Mach wave

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Schlieren photograph of an attached shock on a sharp-nosed supersonic body. The Mach angle is acute, showing that the body exceeds Mach 1.

In fluid dynamics, a Mach wave is a pressure wave traveling with the speed of sound caused by a slight change of pressure added to a compressible flow. These weak waves can combine in supersonic flow to become a shock wave if sufficient Mach waves are present at any location. Such a shock wave is called a Mach stem or Mach front. Thus it is possible to have shockless compression or expansion in a supersonic flow by having the production of Mach waves sufficiently spaced (cf. isentropic compression in supersonic flows). A Mach wave is the weak limit of an oblique shock wave (a normal shock is the other limit). They propagate across the flow at the Mach angle μ:[1]

\mu = \arcsin\left(\frac{1}{M}\right)

where M is the Mach number.

Mach waves can be used in schlieren or shadowgraph observations to determine the local Mach number of the flow. Early observations by Ernst Mach used grooves in the wall of a duct to produce Mach waves in a duct, which were then photographed by the schlieren method, to obtain data about the flow in nozzles and ducts. Mach angles may also occasionally be visualized out of their condensation in air, as in the jet photograph below.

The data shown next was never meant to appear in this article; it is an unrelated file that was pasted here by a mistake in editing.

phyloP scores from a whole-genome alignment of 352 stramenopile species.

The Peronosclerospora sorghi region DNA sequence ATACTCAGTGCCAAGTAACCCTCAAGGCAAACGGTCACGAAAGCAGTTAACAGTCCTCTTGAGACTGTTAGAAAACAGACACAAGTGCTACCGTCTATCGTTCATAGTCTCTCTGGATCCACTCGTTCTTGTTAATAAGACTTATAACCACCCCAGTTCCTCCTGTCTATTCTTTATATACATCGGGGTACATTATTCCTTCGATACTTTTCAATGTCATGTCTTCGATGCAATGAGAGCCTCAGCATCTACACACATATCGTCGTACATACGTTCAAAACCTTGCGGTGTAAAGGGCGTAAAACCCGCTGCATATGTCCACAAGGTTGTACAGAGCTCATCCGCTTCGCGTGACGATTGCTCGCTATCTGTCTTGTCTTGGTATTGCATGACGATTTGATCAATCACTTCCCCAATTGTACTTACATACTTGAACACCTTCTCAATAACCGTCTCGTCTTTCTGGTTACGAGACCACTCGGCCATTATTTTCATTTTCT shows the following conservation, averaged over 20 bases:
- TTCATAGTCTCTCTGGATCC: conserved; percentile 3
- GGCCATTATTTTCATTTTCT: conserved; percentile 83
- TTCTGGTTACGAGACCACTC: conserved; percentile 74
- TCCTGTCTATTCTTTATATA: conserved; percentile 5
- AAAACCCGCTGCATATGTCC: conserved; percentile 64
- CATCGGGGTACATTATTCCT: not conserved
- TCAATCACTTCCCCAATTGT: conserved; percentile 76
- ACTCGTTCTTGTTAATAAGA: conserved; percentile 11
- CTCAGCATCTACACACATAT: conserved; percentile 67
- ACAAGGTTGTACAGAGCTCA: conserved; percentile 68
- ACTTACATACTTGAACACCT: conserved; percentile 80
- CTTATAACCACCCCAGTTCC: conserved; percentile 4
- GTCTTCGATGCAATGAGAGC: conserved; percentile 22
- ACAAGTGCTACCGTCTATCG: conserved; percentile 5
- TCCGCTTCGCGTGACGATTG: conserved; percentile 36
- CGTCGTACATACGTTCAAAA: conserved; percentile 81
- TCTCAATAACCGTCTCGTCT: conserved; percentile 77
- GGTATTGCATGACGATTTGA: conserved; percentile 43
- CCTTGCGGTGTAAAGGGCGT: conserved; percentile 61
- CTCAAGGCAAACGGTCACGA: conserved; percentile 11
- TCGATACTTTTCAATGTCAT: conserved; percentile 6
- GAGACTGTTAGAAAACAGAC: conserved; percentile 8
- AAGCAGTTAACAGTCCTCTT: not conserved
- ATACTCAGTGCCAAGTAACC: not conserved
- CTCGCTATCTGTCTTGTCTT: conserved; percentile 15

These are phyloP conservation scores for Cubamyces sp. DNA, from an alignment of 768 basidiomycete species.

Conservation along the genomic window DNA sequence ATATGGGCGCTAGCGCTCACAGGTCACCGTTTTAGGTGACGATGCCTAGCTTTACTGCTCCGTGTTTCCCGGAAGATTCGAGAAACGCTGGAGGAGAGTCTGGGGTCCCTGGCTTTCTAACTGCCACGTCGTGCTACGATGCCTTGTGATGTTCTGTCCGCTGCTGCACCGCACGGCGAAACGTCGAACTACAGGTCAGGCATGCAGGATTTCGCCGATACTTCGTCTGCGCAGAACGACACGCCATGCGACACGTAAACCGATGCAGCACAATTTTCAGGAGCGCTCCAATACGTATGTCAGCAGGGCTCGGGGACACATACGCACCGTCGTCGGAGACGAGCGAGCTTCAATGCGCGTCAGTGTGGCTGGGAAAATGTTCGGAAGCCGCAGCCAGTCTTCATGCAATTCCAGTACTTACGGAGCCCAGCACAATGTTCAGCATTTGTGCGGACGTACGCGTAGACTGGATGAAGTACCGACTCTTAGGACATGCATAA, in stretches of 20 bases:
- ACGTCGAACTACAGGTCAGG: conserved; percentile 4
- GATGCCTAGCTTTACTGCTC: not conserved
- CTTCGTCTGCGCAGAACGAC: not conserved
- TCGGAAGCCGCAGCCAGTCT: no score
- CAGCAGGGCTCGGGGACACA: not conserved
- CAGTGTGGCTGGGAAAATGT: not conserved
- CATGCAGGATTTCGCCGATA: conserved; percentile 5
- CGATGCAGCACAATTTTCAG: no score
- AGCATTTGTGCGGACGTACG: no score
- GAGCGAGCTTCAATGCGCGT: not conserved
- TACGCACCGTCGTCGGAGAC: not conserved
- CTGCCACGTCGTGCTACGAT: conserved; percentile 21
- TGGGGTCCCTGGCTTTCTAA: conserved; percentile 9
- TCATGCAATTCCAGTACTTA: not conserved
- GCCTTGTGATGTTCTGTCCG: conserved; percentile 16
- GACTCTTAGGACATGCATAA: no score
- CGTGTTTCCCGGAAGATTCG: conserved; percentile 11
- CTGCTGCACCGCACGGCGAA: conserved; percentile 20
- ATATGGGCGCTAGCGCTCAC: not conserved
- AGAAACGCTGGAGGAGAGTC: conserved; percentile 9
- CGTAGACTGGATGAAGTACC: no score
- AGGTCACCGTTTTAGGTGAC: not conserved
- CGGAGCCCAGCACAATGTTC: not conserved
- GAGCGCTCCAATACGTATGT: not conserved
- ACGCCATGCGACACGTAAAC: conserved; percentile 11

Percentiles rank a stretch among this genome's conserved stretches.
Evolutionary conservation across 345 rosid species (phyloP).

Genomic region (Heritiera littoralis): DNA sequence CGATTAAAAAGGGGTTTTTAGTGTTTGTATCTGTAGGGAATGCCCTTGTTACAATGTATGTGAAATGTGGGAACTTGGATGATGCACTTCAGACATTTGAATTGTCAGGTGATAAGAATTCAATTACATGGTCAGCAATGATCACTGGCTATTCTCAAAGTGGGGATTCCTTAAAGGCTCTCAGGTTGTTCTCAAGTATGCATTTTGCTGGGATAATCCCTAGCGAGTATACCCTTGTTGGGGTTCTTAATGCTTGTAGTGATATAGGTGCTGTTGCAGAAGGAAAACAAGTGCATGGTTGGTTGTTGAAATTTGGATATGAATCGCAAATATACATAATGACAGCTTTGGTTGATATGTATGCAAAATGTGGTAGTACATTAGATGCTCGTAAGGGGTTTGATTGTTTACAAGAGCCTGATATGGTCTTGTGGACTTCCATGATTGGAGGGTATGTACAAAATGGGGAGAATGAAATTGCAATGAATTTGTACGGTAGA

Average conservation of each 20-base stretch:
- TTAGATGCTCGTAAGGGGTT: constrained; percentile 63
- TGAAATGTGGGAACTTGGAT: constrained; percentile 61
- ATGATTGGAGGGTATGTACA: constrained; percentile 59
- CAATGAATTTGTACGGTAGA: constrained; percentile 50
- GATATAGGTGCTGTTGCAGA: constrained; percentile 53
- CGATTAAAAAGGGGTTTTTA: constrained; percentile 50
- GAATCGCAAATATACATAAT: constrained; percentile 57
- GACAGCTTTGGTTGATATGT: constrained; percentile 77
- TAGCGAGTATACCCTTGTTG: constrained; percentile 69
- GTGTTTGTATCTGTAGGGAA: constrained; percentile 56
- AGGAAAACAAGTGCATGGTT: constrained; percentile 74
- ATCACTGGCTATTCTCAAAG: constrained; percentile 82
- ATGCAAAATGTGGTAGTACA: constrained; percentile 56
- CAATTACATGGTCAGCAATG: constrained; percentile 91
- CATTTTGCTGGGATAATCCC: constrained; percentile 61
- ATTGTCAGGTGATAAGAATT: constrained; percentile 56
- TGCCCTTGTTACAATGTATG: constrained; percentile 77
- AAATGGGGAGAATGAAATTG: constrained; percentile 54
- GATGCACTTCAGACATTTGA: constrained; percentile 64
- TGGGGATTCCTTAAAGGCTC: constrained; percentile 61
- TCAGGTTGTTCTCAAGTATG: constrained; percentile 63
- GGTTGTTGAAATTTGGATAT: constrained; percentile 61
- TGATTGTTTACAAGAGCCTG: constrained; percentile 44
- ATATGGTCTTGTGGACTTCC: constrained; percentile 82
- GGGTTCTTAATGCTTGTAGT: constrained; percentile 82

U.S. Navy F/A-18 at transonic speed. The white halo is formed by condensed water droplets which are thought to result from an increase in air temperature and pressure behind the shockwave(see Prandtl-Glauert Singularity). The Mach angle of the weak attached shock made visible by the halo is seen to be close to arcsin (1) = 90 degrees.[2][3]

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